"So I have a solution. And it will cost not one thin dime," Mr. Goodman said. "The next president of the United States should sign an executive order requiring the Census Bureau to cease and desist from describing any American -- even illegal aliens -- as uninsured. Instead, the bureau should categorize people according to the likely source of payment should they need care.
Michael quotes my post from last night and adds this:
Clinton's eagerness and electricity radiates right through the battery of secret service. Shots 3, 4 and 5, however, really reveals the full spectrum of Clinton's political personality. In the third shot, we see his characteristic finger. But it's instructive rather than admonishing. In the next frame, we see a side of Clinton that has been painfully absent (and almost forgotten) since Lewinsky -- that gregariousness and playfulness.
In the last shot, though, Bill's expression is one that can't really be acted. And, it's is the image the Democrats and Obama really needed from Clinton last night: simply the look of joy.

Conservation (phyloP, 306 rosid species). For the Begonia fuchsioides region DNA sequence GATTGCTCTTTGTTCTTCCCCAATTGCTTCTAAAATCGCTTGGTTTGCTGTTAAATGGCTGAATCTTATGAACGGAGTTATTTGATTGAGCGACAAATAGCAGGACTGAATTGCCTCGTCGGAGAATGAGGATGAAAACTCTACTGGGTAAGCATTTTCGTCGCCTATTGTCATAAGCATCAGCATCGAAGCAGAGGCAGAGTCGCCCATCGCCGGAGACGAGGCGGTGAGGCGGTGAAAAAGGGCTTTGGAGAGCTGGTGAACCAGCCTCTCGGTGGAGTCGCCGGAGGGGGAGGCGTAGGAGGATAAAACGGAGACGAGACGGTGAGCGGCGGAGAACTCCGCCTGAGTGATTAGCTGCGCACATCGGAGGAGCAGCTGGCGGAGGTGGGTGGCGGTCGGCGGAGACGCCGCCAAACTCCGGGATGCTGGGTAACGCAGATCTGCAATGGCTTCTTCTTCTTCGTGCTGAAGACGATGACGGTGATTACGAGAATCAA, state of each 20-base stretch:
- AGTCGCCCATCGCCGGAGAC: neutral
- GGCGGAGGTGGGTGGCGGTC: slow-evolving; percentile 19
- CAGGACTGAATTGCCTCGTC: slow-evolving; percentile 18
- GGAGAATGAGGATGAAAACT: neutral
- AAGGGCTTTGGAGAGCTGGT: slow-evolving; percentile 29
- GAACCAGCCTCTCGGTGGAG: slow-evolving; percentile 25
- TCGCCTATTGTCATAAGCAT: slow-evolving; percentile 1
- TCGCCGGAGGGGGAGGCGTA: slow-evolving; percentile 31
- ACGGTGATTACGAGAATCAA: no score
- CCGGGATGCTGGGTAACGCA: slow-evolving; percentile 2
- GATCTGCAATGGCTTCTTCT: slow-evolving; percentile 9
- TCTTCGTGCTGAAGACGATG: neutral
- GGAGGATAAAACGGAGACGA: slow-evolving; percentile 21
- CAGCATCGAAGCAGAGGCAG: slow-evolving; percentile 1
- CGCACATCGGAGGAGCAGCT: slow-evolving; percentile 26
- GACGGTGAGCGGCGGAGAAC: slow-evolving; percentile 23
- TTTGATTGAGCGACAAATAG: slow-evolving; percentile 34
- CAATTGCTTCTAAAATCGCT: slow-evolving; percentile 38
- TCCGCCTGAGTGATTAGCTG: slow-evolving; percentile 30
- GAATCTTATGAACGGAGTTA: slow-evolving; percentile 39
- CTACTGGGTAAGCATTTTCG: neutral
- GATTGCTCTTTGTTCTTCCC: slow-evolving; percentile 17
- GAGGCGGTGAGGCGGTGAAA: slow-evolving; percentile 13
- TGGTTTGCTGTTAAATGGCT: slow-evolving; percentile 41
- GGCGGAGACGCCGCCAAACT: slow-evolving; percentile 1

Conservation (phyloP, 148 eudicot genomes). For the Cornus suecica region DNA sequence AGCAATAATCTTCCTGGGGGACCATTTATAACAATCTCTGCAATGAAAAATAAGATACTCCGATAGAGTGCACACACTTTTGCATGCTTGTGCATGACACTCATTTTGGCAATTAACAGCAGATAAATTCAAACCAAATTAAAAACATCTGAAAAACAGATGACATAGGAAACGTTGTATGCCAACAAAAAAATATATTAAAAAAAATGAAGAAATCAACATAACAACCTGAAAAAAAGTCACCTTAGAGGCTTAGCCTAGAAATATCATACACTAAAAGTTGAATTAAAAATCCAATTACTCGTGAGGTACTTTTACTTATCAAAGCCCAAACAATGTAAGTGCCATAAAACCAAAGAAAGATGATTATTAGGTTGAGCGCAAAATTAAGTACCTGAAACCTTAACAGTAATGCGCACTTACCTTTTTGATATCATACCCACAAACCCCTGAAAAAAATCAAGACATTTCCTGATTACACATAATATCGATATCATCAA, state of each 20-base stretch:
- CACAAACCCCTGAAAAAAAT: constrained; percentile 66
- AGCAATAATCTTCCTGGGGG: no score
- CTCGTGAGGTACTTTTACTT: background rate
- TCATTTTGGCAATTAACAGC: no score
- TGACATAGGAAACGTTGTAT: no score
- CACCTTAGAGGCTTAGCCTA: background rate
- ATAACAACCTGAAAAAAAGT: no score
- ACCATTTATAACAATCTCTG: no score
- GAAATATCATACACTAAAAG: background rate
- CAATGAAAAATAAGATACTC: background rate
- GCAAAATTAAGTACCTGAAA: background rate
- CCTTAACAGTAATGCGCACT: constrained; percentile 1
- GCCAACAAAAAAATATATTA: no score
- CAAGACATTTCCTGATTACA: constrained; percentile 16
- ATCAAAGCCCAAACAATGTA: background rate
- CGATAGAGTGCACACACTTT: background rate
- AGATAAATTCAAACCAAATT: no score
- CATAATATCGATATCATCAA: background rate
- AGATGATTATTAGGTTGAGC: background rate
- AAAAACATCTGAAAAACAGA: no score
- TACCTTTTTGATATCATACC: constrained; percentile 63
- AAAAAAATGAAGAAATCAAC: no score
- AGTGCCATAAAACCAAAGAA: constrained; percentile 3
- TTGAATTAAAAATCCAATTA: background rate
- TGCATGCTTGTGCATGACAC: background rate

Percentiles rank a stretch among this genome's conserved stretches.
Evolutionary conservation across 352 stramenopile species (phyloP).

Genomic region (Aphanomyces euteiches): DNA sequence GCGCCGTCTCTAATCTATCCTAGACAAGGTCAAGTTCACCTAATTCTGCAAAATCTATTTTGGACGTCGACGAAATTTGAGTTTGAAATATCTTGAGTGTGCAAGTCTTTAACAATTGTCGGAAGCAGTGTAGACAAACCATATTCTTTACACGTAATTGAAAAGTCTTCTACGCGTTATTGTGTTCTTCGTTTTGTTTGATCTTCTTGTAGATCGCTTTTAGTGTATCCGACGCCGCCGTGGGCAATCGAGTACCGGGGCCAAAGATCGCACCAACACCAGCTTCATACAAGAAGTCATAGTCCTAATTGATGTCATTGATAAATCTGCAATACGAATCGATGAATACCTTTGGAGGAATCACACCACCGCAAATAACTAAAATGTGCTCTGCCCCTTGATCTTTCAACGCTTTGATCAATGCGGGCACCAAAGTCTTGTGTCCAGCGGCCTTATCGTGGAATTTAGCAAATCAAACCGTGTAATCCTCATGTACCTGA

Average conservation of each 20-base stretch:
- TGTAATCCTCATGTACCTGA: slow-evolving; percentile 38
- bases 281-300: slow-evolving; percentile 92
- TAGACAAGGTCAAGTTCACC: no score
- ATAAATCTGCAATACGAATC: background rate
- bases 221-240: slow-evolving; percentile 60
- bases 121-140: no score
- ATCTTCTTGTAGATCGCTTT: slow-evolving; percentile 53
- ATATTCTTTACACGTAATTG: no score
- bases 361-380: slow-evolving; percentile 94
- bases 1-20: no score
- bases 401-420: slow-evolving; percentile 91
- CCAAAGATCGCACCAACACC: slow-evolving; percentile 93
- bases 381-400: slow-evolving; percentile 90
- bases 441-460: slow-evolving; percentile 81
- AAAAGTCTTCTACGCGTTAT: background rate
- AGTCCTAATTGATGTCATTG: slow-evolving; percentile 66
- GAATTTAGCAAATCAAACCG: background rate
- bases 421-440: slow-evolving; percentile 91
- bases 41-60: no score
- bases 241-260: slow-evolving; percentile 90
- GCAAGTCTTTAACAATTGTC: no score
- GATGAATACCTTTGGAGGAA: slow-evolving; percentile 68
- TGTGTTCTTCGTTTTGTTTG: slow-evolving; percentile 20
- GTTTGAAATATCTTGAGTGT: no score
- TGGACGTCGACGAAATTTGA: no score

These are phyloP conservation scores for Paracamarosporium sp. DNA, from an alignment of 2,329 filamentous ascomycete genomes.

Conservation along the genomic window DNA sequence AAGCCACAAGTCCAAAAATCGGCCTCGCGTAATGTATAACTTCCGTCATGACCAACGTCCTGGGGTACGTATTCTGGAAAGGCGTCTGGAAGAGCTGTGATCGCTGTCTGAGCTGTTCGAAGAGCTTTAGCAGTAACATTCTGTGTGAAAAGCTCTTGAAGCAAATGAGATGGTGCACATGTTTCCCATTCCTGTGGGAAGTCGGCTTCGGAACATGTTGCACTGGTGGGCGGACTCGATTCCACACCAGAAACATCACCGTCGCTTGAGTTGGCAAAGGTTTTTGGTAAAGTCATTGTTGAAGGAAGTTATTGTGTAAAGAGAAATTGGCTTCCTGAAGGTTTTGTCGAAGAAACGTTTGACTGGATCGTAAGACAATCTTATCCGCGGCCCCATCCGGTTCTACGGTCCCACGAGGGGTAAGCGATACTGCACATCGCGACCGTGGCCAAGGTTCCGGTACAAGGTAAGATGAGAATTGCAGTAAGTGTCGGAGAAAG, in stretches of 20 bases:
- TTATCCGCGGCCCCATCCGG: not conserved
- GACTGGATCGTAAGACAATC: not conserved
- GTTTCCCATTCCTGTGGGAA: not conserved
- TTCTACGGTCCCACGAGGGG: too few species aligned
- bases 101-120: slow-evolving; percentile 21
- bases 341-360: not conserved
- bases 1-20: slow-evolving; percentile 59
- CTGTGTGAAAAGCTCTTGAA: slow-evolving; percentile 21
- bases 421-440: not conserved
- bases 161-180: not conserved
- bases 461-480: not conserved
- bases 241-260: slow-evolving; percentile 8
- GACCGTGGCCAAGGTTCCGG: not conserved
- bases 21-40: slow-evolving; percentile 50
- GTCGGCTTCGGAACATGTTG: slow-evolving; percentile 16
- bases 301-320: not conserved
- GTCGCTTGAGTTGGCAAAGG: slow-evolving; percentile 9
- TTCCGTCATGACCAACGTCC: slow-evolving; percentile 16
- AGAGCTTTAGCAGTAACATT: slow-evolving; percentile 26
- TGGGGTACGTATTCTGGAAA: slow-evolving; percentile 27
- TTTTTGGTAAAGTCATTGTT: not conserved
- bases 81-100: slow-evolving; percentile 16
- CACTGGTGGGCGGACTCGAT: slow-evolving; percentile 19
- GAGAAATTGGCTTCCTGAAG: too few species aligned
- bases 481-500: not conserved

FWIW, John Judis has a comprehensive take of the state of the campaign that I think is worth reading. It doesn't take the good TV moments at this convention into account (or his speech tonight) but his overview of the campaign thus far and his observation that the ground game must be targeted to be effective is worth considering.
Finally, if anyone is seriously telling Obama to change his speaking style, I certainly hope nobody in the campaign listens. As Judis says, at this point, if there is a problem it's message not style. Obama is a gifted orator and he should not try to change that. It would be like telling Bush to stop being a dumbass in 2004--- it's the thing that people love the most about him. Let Obama be Obama -- it got him this far and it will take him all the way.